Articles | Volume 13, issue 12
Hydrol. Earth Syst. Sci., 13, 2329–2347, 2009
Hydrol. Earth Syst. Sci., 13, 2329–2347, 2009

  09 Dec 2009

09 Dec 2009

Water availability, demand and reliability of in situ water harvesting in smallholder rain-fed agriculture in the Thukela River Basin, South Africa

J. C. M. Andersson1,2, A. J. B. Zehnder3, G. P. W. Jewitt4, and H. Yang1 J. C. M. Andersson et al.
  • 1Eawag, Swiss Federal Institute of Aquatic Science and Technology, 8600 Dübendorf, Switzerland
  • 2Institute of Biogeochemistry and Pollutant Dynamics, ETH Zurich, 8092 Zurich, Switzerland
  • 3Alberta Water Research Institute (AWRI), Edmonton, Alberta, Canada
  • 4School of Bioresources Engineering and Environmental Hydrology, University of KwaZulu-Natal, Private Bag X01, Scottsville 3209, South Africa

Abstract. Water productivity in smallholder rain-fed agriculture is of key interest for improved food and livelihood security. A frequently advocated approach to enhance water productivity is to adopt water harvesting and conservation technologies (WH). This study estimates water availability for potential in situ WH, and supplemental water demand (SWD) in smallholder agriculture in South Africa's Thukela River Basin (29 000 km2, mean annual precipitation 550–2000 mm yr−1). The study includes process dynamics governing runoff generation and crop water demands, quantification of prediction uncertainty, and an analysis of the reliability of in situ WH.

The agro-hydrological model SWAT (Soil and Water Assessment Tool) was calibrated and evaluated with the Sequential Uncertainty Fitting algorithm against observed discharge (at ten stations) and maize yield (the dominant crop type) for the period 1997–2006. The water availability was based on the generated surface runoff in smallholder areas. The SWD was derived from a scenario where crop water deficits were met from an unlimited external water source. The reliability was calculated as the percentage of years in which water availability ≥SWD. This reflects the risks of failure induced by the temporal variability in the water availability and the SWD.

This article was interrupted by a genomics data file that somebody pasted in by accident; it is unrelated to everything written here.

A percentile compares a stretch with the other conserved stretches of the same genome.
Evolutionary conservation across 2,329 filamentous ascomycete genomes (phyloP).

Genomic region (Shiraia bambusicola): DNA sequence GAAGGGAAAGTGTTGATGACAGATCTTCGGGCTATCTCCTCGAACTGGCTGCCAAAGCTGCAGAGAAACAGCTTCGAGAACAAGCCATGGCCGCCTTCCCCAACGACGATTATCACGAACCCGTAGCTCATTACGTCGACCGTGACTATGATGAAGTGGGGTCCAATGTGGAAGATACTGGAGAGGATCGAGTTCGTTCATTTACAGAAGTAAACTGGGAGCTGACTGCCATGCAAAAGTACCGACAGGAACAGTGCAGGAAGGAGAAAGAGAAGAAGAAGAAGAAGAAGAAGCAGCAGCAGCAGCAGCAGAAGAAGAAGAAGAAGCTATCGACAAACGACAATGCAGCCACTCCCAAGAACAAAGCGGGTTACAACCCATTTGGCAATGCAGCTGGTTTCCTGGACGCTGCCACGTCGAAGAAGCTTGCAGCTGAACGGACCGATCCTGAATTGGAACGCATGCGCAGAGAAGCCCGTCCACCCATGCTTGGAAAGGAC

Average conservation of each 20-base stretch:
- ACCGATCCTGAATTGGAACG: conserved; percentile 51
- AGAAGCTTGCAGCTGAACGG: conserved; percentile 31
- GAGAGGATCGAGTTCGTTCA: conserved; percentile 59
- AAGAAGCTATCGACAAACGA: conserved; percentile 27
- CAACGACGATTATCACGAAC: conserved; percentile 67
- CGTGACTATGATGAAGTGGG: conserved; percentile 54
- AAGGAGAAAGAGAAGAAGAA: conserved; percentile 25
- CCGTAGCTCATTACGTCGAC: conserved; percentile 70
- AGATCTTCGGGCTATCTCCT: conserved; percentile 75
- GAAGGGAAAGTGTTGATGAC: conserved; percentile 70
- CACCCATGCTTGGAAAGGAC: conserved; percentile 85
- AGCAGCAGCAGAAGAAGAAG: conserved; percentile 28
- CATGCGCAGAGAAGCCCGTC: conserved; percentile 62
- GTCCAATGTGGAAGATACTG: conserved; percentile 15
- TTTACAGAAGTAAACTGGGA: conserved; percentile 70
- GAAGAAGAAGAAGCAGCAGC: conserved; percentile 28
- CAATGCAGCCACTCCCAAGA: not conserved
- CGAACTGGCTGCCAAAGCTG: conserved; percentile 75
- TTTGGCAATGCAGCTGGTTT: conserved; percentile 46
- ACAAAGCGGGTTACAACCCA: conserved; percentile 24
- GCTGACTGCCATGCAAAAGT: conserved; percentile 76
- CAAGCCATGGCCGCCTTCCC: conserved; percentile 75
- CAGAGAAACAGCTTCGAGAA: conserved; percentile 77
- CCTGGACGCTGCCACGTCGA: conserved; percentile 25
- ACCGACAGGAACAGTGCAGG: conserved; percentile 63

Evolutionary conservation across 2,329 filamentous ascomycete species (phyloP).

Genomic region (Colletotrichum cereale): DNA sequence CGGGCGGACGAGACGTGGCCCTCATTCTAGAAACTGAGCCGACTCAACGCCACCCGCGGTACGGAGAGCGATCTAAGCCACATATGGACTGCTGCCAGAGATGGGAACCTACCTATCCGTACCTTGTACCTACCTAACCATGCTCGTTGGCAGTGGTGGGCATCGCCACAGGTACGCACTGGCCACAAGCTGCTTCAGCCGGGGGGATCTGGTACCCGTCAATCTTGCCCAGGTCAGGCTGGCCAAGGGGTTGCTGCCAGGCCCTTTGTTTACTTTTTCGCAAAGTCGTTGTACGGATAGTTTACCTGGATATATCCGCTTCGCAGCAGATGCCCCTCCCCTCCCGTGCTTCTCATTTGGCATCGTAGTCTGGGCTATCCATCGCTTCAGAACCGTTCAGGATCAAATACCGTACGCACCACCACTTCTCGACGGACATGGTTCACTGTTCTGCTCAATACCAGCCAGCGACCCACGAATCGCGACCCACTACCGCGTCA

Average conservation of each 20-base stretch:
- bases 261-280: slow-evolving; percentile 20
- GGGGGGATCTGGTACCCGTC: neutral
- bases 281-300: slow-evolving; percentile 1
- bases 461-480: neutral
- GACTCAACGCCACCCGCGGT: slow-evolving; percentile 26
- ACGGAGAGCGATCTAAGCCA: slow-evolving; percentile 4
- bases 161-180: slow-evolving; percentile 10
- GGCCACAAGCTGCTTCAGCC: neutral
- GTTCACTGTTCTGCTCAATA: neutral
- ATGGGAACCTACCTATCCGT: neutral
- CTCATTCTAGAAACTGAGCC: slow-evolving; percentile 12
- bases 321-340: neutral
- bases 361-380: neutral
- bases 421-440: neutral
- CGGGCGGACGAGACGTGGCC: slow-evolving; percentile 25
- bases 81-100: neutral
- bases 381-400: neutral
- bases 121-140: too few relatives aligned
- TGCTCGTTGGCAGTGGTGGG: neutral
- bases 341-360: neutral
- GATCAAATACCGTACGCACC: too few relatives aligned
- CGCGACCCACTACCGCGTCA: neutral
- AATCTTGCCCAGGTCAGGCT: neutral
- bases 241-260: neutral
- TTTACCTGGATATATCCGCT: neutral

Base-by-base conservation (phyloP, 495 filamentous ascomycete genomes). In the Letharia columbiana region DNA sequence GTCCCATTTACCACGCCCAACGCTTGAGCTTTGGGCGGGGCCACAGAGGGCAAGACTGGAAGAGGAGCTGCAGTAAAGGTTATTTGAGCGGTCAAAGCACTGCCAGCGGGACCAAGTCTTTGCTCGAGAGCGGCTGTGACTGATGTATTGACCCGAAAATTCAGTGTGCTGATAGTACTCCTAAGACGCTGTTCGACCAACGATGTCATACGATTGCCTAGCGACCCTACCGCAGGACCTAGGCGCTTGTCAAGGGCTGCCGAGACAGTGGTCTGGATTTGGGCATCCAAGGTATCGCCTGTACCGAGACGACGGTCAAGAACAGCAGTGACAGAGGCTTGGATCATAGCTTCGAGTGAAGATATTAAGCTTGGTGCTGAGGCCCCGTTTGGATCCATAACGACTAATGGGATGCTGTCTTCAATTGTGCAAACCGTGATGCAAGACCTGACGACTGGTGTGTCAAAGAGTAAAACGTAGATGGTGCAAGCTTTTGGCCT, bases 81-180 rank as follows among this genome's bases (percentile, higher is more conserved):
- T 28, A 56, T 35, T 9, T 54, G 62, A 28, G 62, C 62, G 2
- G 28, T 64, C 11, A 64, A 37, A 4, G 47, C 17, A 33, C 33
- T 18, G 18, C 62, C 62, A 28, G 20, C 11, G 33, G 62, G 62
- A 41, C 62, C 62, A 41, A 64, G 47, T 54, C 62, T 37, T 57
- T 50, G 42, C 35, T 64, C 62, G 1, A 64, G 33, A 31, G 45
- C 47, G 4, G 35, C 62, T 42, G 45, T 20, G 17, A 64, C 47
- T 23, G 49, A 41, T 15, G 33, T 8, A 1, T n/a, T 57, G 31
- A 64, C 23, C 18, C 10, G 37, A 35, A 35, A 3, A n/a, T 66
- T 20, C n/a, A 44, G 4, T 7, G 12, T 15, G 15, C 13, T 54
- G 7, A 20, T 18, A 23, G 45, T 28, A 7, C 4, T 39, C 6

The calibration reduced the predictive uncertainty and resulted in a satisfactory model performance. For smallholder maize yield, the Root Mean Squared Error was 0.02 t ha−1 during both the calibration and the evaluation periods. The width of the uncertainty band was reduced by 23% due to the calibration. For discharge during the calibration (evaluation) period, the ten-station range in the weighted coefficient of determination (Φ) was 0.16–0.85 (0.18–0.73), and in the coefficient of determination (R2) 0.42–0.83 (0.28–0.72). The calibration reduced the width of the uncertainty band by 25% on average.

The results show that the smallholder crop water productivity is currently low in the basin (spatiotemporal median: 0.08–0.22 kg m−3, 95% prediction uncertainty band (95PPU)). Water is available for in situ WH (spatiotemporal median: 0–17 mm year−1, 95PPU) which may aid in enhancing the crop water productivity by meeting some of the SWD (spatiotemporal median: 0–113 mm year−1, 95PPU). However, the reliability of in situ WH is highly location specific and overall rather low. Of the 1850 km2 of smallholder lands, 20–28% display a reliability ≥25%, 13–16% a reliability ≥50%, and 4–5% a reliability ≥75% (95PPU). This suggests that the risk of failure of in situ WH is relatively high in many areas of the basin.